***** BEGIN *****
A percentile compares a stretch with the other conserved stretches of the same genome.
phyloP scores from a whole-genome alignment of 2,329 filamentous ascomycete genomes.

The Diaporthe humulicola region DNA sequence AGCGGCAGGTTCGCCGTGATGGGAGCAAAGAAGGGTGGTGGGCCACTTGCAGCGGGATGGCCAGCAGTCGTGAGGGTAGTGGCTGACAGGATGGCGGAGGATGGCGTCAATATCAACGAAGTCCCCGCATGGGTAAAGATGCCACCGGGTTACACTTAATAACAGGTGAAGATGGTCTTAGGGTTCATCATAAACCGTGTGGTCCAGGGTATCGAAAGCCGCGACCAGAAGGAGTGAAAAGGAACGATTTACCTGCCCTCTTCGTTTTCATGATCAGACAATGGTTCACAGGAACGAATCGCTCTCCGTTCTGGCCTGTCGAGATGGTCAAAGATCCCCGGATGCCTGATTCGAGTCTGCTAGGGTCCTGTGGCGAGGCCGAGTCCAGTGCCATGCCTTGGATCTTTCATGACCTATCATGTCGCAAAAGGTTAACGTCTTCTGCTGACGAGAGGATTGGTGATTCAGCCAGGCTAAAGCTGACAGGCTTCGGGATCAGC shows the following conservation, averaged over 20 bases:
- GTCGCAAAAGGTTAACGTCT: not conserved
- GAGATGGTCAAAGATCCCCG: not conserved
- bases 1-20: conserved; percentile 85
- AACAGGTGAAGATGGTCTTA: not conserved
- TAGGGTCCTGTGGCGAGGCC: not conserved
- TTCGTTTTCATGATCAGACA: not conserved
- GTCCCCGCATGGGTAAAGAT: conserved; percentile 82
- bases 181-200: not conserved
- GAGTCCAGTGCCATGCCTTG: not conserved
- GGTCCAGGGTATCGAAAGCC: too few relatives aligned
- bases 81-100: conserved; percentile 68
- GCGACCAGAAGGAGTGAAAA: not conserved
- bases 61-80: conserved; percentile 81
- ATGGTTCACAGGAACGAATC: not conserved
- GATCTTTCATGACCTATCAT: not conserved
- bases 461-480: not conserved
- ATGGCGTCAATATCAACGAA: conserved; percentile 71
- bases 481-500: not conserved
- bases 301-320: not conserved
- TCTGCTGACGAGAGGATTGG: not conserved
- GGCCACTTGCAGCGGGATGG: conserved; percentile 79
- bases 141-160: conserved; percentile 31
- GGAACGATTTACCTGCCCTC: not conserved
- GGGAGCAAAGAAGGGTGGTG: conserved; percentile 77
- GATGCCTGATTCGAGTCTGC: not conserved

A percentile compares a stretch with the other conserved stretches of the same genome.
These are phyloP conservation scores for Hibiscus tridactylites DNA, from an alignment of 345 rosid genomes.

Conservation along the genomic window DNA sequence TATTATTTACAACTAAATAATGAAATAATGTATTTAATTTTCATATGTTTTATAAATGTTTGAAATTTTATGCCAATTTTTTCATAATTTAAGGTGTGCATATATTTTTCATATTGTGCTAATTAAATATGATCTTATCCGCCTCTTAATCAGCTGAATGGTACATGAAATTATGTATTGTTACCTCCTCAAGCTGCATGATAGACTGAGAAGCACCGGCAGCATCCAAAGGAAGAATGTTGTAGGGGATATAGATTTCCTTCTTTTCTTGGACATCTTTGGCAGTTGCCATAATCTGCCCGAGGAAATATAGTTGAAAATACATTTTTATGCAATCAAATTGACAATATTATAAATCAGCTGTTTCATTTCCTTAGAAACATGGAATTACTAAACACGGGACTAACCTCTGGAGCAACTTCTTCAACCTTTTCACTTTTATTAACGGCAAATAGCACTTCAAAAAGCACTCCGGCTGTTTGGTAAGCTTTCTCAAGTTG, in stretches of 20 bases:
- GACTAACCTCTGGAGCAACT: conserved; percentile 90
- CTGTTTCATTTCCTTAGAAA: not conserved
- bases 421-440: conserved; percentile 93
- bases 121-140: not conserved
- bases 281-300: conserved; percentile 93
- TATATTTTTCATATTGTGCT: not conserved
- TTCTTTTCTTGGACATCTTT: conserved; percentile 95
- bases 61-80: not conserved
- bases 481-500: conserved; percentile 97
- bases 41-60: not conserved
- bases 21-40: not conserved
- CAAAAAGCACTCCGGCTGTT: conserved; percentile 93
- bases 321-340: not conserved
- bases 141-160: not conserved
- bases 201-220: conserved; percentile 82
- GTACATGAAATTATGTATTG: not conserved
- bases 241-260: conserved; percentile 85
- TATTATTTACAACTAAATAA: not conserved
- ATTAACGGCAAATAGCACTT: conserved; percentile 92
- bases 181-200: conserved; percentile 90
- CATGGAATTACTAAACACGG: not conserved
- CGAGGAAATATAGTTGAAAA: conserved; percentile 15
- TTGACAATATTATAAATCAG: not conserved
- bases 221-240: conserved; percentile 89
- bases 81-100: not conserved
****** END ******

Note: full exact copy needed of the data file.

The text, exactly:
A percentile compares a stretch with the other conserved stretches of the same genome.
phyloP scores from a whole-genome alignment of 2,329 filamentous ascomycete genomes.

The Diaporthe humulicola region DNA sequence AGCGGCAGGTTCGCCGTGATGGGAGCAAAGAAGGGTGGTGGGCCACTTGCAGCGGGATGGCCAGCAGTCGTGAGGGTAGTGGCTGACAGGATGGCGGAGGATGGCGTCAATATCAACGAAGTCCCCGCATGGGTAAAGATGCCACCGGGTTACACTTAATAACAGGTGAAGATGGTCTTAGGGTTCATCATAAACCGTGTGGTCCAGGGTATCGAAAGCCGCGACCAGAAGGAGTGAAAAGGAACGATTTACCTGCCCTCTTCGTTTTCATGATCAGACAATGGTTCACAGGAACGAATCGCTCTCCGTTCTGGCCTGTCGAGATGGTCAAAGATCCCCGGATGCCTGATTCGAGTCTGCTAGGGTCCTGTGGCGAGGCCGAGTCCAGTGCCATGCCTTGGATCTTTCATGACCTATCATGTCGCAAAAGGTTAACGTCTTCTGCTGACGAGAGGATTGGTGATTCAGCCAGGCTAAAGCTGACAGGCTTCGGGATCAGC shows the following conservation, averaged over 20 bases:
- GTCGCAAAAGGTTAACGTCT: not conserved
- GAGATGGTCAAAGATCCCCG: not conserved
- bases 1-20: conserved; percentile 85
- AACAGGTGAAGATGGTCTTA: not conserved
- TAGGGTCCTGTGGCGAGGCC: not conserved
- TTCGTTTTCATGATCAGACA: not conserved
- GTCCCCGCATGGGTAAAGAT: conserved; percentile 82
- bases 181-200: not conserved
- GAGTCCAGTGCCATGCCTTG: not conserved
- GGTCCAGGGTATCGAAAGCC: too few relatives aligned
- bases 81-100: conserved; percentile 68
- GCGACCAGAAGGAGTGAAAA: not conserved
- bases 61-80: conserved; percentile 81
- ATGGTTCACAGGAACGAATC: not conserved
- GATCTTTCATGACCTATCAT: not conserved
- bases 461-480: not conserved
- ATGGCGTCAATATCAACGAA: conserved; percentile 71
- bases 481-500: not conserved
- bases 301-320: not conserved
- TCTGCTGACGAGAGGATTGG: not conserved
- GGCCACTTGCAGCGGGATGG: conserved; percentile 79
- bases 141-160: conserved; percentile 31
- GGAACGATTTACCTGCCCTC: not conserved
- GGGAGCAAAGAAGGGTGGTG: conserved; percentile 77
- GATGCCTGATTCGAGTCTGC: not conserved

A percentile compares a stretch with the other conserved stretches of the same genome.
These are phyloP conservation scores for Hibiscus tridactylites DNA, from an alignment of 345 rosid genomes.

Conservation along the genomic window DNA sequence TATTATTTACAACTAAATAATGAAATAATGTATTTAATTTTCATATGTTTTATAAATGTTTGAAATTTTATGCCAATTTTTTCATAATTTAAGGTGTGCATATATTTTTCATATTGTGCTAATTAAATATGATCTTATCCGCCTCTTAATCAGCTGAATGGTACATGAAATTATGTATTGTTACCTCCTCAAGCTGCATGATAGACTGAGAAGCACCGGCAGCATCCAAAGGAAGAATGTTGTAGGGGATATAGATTTCCTTCTTTTCTTGGACATCTTTGGCAGTTGCCATAATCTGCCCGAGGAAATATAGTTGAAAATACATTTTTATGCAATCAAATTGACAATATTATAAATCAGCTGTTTCATTTCCTTAGAAACATGGAATTACTAAACACGGGACTAACCTCTGGAGCAACTTCTTCAACCTTTTCACTTTTATTAACGGCAAATAGCACTTCAAAAAGCACTCCGGCTGTTTGGTAAGCTTTCTCAAGTTG, in stretches of 20 bases:
- GACTAACCTCTGGAGCAACT: conserved; percentile 90
- CTGTTTCATTTCCTTAGAAA: not conserved
- bases 421-440: conserved; percentile 93
- bases 121-140: not conserved
- bases 281-300: conserved; percentile 93
- TATATTTTTCATATTGTGCT: not conserved
- TTCTTTTCTTGGACATCTTT: conserved; percentile 95
- bases 61-80: not conserved
- bases 481-500: conserved; percentile 97
- bases 41-60: not conserved
- bases 21-40: not conserved
- CAAAAAGCACTCCGGCTGTT: conserved; percentile 93
- bases 321-340: not conserved
- bases 141-160: not conserved
- bases 201-220: conserved; percentile 82
- GTACATGAAATTATGTATTG: not conserved
- bases 241-260: conserved; percentile 85
- TATTATTTACAACTAAATAA: not conserved
- ATTAACGGCAAATAGCACTT: conserved; percentile 92
- bases 181-200: conserved; percentile 90
- CATGGAATTACTAAACACGG: not conserved
- CGAGGAAATATAGTTGAAAA: conserved; percentile 15
- TTGACAATATTATAAATCAG: not conserved
- bases 221-240: conserved; percentile 89
- bases 81-100: not conserved